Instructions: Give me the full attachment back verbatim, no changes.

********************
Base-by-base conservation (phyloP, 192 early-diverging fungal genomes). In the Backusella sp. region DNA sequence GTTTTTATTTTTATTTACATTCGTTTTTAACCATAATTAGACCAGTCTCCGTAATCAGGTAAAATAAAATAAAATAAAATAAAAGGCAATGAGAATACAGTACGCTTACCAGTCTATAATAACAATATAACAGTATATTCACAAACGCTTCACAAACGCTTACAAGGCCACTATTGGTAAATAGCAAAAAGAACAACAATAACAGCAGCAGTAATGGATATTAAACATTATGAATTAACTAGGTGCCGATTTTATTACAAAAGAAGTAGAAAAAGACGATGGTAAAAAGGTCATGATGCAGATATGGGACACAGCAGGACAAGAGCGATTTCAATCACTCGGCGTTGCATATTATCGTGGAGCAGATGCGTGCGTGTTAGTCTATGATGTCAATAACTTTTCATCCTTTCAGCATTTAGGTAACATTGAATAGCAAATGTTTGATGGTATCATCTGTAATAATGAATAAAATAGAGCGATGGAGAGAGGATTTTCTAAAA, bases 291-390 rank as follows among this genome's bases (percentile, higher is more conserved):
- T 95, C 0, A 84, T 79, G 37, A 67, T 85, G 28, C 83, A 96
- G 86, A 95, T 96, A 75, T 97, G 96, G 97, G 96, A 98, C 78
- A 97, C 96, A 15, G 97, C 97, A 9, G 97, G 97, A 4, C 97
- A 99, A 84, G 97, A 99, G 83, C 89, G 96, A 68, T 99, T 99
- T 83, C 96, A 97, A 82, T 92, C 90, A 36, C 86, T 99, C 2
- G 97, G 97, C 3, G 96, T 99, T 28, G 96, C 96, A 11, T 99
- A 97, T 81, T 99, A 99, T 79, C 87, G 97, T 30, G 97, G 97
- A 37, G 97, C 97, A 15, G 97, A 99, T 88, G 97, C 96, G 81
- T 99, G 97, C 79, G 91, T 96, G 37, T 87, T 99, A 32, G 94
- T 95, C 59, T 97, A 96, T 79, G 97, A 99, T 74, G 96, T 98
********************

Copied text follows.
Base-by-base conservation (phyloP, 192 early-diverging fungal genomes). In the Backusella sp. region DNA sequence GTTTTTATTTTTATTTACATTCGTTTTTAACCATAATTAGACCAGTCTCCGTAATCAGGTAAAATAAAATAAAATAAAATAAAAGGCAATGAGAATACAGTACGCTTACCAGTCTATAATAACAATATAACAGTATATTCACAAACGCTTCACAAACGCTTACAAGGCCACTATTGGTAAATAGCAAAAAGAACAACAATAACAGCAGCAGTAATGGATATTAAACATTATGAATTAACTAGGTGCCGATTTTATTACAAAAGAAGTAGAAAAAGACGATGGTAAAAAGGTCATGATGCAGATATGGGACACAGCAGGACAAGAGCGATTTCAATCACTCGGCGTTGCATATTATCGTGGAGCAGATGCGTGCGTGTTAGTCTATGATGTCAATAACTTTTCATCCTTTCAGCATTTAGGTAACATTGAATAGCAAATGTTTGATGGTATCATCTGTAATAATGAATAAAATAGAGCGATGGAGAGAGGATTTTCTAAAA, bases 291-390 rank as follows among this genome's bases (percentile, higher is more conserved):
- T 95, C 0, A 84, T 79, G 37, A 67, T 85, G 28, C 83, A 96
- G 86, A 95, T 96, A 75, T 97, G 96, G 97, G 96, A 98, C 78
- A 97, C 96, A 15, G 97, C 97, A 9, G 97, G 97, A 4, C 97
- A 99, A 84, G 97, A 99, G 83, C 89, G 96, A 68, T 99, T 99
- T 83, C 96, A 97, A 82, T 92, C 90, A 36, C 86, T 99, C 2
- G 97, G 97, C 3, G 96, T 99, T 28, G 96, C 96, A 11, T 99
- A 97, T 81, T 99, A 99, T 79, C 87, G 97, T 30, G 97, G 97
- A 37, G 97, C 97, A 15, G 97, A 99, T 88, G 97, C 96, G 81
- T 99, G 97, C 79, G 91, T 96, G 37, T 87, T 99, A 32, G 94
- T 95, C 59, T 97, A 96, T 79, G 97, A 99, T 74, G 96, T 98